Inflammation stimulates new lymphatic vessel growth (inflammatory lymphangiogenesis). One key question is how recurrent inflammation, a common clinical condition, regulates lymphatic vessel remodeling. We show here that recurrent inflammation accelerated the development a functional lymphatic vessel network. This observation suggests a novel program of lymphangiogenesis and identifies a property of lymphatic vessel memory in response to recurrent inflammation. A brief episode of initial inflammation regressed lymphatic vessels, and a significant increase in CD11b+ macrophages were associated with the development of lymphatic vessel memory. These vessels had major differences in the structure and the spatial distribution of specialized lymphatic vessel features. Surprisingly, we found that the lymphatic vessel memory response did not depend on the vascular endothelial growth factor C or A pathway, indicating that different molecular pathways regulate inflammatory lymphangiogenesis and lymphatic vessel memory. These findings uncover a priming mechanism to facilitate a rapid lymphatic vessel memory response: a potential important component of peripheral host defense.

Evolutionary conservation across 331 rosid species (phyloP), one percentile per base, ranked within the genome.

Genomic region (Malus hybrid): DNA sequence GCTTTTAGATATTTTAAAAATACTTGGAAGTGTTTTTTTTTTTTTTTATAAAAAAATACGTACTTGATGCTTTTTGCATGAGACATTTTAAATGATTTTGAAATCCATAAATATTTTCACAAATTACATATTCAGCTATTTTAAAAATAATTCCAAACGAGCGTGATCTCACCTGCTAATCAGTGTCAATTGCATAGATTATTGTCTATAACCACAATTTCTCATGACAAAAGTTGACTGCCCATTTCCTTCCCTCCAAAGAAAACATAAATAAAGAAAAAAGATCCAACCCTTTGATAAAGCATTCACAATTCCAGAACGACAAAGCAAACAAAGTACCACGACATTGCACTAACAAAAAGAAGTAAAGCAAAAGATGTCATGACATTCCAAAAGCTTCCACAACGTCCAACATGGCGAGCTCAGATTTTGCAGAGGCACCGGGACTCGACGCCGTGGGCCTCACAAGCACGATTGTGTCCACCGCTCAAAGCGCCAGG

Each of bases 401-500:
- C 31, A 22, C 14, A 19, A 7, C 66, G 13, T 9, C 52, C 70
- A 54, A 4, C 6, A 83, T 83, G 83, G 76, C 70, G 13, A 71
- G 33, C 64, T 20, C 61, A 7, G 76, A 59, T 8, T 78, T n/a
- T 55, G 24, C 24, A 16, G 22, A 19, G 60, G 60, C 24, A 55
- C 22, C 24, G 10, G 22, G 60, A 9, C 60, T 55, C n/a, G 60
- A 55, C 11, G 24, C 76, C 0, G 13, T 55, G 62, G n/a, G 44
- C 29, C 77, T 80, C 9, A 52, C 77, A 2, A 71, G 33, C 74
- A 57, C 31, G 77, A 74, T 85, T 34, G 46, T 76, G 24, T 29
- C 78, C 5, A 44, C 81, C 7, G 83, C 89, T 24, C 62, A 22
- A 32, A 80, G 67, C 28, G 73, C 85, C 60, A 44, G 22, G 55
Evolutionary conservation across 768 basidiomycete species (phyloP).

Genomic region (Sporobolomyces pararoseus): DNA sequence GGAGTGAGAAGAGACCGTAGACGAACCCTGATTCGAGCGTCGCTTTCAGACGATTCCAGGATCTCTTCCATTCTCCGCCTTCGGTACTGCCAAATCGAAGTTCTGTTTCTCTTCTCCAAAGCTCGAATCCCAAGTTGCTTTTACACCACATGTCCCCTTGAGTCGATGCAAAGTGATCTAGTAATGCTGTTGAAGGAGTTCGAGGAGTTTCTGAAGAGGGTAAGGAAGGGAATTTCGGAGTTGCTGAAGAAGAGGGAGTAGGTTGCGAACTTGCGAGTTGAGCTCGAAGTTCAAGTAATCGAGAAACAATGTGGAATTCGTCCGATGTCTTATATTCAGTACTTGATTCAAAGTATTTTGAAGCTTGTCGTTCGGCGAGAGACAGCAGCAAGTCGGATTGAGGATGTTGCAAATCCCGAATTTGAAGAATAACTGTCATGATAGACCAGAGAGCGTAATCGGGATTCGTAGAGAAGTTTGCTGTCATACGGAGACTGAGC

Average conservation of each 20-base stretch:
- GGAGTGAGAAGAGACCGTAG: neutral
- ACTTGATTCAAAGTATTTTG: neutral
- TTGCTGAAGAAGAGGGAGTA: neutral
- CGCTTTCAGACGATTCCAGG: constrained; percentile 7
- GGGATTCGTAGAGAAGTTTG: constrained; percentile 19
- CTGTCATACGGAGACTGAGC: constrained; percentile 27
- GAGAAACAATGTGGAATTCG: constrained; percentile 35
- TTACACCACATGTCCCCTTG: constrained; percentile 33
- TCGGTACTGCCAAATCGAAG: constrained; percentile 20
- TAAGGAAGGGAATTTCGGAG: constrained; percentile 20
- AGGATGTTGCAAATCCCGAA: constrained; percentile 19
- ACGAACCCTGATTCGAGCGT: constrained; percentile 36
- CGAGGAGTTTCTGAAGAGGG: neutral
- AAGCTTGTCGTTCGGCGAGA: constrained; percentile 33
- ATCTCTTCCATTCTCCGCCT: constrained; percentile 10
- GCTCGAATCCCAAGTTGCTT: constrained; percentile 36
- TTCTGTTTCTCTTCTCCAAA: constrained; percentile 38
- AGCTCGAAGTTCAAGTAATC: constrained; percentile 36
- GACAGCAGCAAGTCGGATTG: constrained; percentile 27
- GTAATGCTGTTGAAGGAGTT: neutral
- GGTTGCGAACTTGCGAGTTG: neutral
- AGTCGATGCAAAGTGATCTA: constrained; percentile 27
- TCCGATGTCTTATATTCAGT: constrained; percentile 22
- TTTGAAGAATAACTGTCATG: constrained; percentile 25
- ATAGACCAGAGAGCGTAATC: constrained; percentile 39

ASJC Scopus subject areas
- Pathology and Forensic Medicine